The Philippines emerged as Southeast Asia’s fastest-growing economy in 2023, outpacing both Vietnam and Malaysia. Gross domestic product (GDP) expanded by 5.6%, exceeding the median growth rate of 5.5% predicted by economists in a Bloomberg survey. In the final quarter of the year, the economy maintained a similar growth pace, registering a 2.1% increase on a quarter-on-quarter basis. This positive economic data led to a more than 1% increase in stock values while the peso experienced a slight 0.1% decrease against the dollar.
Leading the Region
Although the annual growth rate fell slightly short of the government’s 6-7% target, it remained the highest in Southeast Asia, surpassing Vietnam’s 5.05% growth performance. Malaysia, which boasted the region’s highest growth rate in 2022 at 8.7%, likely slowed to 3.8% in 2023. Indonesia and Thailand are expected to release their economic data next month.
Optimism for 2024
National Economic and Development Authority Secretary Arsenio Balisacan expressed confidence that the Philippines’ economy will continue to expand at a rate of 6.5-7.5% in 2024, allowing the country to maintain its position as the region’s top performer. President Ferdinand Marcos Jr. shared this optimism, highlighting the consumption-driven economy’s prospects as inflation cools and the central bank’s aggressive interest-rate tightening campaign comes to a halt.
However, sustaining this impressive growth requires substantial efforts from the government, as monetary policymakers are unlikely to shift towards easing due to lingering price risks. The Philippines, where consumption accounts for approximately 75% of GDP, also faces increasing geopolitical tensions with China over the South China Sea. Domestic political tensions have escalated recently, with President Marcos and his predecessor Rodrigo Duterte trading accusations related to drug use.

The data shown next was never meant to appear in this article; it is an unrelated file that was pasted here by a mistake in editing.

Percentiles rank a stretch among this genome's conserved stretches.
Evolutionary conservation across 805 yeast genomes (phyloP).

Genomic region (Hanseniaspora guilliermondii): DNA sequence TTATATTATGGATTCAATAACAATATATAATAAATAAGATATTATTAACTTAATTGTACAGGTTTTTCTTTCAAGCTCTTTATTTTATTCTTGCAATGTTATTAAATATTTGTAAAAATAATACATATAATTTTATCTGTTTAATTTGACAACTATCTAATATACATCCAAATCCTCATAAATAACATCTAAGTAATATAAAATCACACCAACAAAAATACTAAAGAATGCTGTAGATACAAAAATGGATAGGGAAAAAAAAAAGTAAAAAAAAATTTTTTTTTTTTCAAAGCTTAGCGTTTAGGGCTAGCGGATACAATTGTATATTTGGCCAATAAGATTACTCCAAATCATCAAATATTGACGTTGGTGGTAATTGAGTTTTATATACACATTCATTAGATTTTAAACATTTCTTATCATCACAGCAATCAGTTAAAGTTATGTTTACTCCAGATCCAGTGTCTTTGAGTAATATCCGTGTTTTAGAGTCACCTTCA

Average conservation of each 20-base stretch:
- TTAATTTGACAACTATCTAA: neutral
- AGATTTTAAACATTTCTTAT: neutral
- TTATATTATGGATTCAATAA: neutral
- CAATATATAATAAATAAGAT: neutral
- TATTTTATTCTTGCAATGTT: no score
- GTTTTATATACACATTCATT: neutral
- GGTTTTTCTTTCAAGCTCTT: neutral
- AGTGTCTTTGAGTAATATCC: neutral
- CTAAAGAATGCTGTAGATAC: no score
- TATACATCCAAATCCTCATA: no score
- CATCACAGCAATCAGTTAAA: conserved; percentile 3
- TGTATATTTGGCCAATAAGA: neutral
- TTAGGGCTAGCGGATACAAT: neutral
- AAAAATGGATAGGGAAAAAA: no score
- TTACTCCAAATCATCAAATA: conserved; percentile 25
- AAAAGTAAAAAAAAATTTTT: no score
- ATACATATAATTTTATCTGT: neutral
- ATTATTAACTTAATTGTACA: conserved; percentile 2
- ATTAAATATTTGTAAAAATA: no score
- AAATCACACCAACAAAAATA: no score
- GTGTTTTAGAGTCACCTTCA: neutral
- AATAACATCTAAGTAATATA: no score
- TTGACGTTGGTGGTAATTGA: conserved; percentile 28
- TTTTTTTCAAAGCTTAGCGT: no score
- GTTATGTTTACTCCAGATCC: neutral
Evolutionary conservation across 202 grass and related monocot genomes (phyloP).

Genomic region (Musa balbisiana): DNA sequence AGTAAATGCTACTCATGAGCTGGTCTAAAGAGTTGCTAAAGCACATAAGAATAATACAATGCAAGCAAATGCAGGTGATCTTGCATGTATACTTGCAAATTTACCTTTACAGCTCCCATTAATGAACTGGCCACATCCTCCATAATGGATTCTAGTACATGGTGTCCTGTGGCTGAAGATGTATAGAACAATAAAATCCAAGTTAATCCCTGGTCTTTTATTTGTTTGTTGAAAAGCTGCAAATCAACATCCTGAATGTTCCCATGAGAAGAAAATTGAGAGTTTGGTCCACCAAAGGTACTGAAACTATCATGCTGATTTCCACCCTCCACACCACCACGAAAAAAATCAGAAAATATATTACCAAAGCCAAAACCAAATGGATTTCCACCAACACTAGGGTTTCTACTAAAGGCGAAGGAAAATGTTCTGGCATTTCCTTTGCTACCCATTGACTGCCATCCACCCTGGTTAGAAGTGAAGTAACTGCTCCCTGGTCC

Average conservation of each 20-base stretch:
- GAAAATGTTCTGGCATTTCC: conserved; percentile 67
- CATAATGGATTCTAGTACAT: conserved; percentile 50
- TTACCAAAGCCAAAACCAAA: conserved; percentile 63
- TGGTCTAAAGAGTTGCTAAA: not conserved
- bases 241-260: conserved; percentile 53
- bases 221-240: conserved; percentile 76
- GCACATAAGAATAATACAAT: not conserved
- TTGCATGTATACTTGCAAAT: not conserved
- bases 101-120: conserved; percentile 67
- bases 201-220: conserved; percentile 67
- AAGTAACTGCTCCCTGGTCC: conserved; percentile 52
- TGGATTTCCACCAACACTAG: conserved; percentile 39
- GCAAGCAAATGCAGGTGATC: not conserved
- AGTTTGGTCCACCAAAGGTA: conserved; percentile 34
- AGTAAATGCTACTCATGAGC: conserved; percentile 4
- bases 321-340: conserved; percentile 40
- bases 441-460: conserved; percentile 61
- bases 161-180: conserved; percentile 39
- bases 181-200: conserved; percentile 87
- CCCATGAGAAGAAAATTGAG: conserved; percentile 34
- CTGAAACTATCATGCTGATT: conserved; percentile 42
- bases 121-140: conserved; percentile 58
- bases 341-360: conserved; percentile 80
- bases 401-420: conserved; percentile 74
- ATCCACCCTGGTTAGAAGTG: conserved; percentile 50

Key Highlights from the Fourth-Quarter GDP Report
- Agricultural sector output increased by 1.4% compared to the previous year.
- Industry sector output grew by 3.2% year-on-year.
- The service sector expanded by 7.4% on an annual basis.
- Consumer spending saw a 5.3% growth from the previous year.
- Investment surged by 11.2% year-on-year.
Despite a 1.8% decline in government spending aligned with fiscal consolidation efforts, Balisacan expects the services sector to continue driving the economy’s growth trajectory.
Despite resilient consumer spending, a sluggish global economy, high inflation rates, and elevated interest rates pose challenges to significant growth improvements in 2024. According to Robert Dan Roces, Chief Economist at Security Bank Corp in Manila, “The growth momentum now falls on government spending.”
BSP’s Monetary Policy and Future Prospects
With GDP holding steady and the peso weakening, it is likely that the Bangko Sentral ng Pilipinas will maintain tight monetary policy settings at its next meeting on February 15. While household spending remains robust, and capital spending is recovering, the central bank is expected to begin rate cuts later in the year, contingent upon the Federal Reserve’s actions to alleviate currency pressures, according to Tamara Mast Henderson, Asean economist at Bloomberg Economics.
Inflation and Rate Hikes
Even though inflation slowed to within the central bank’s 2-4% target range in December, the possibility of rate hikes still lingers, especially with rising food prices. Further tightening by the central bank could jeopardize the consumption-led recovery in the economy. Governor Eli Remolona recently emphasized that strong economic growth provides policymakers with “a bit more room to hike.”
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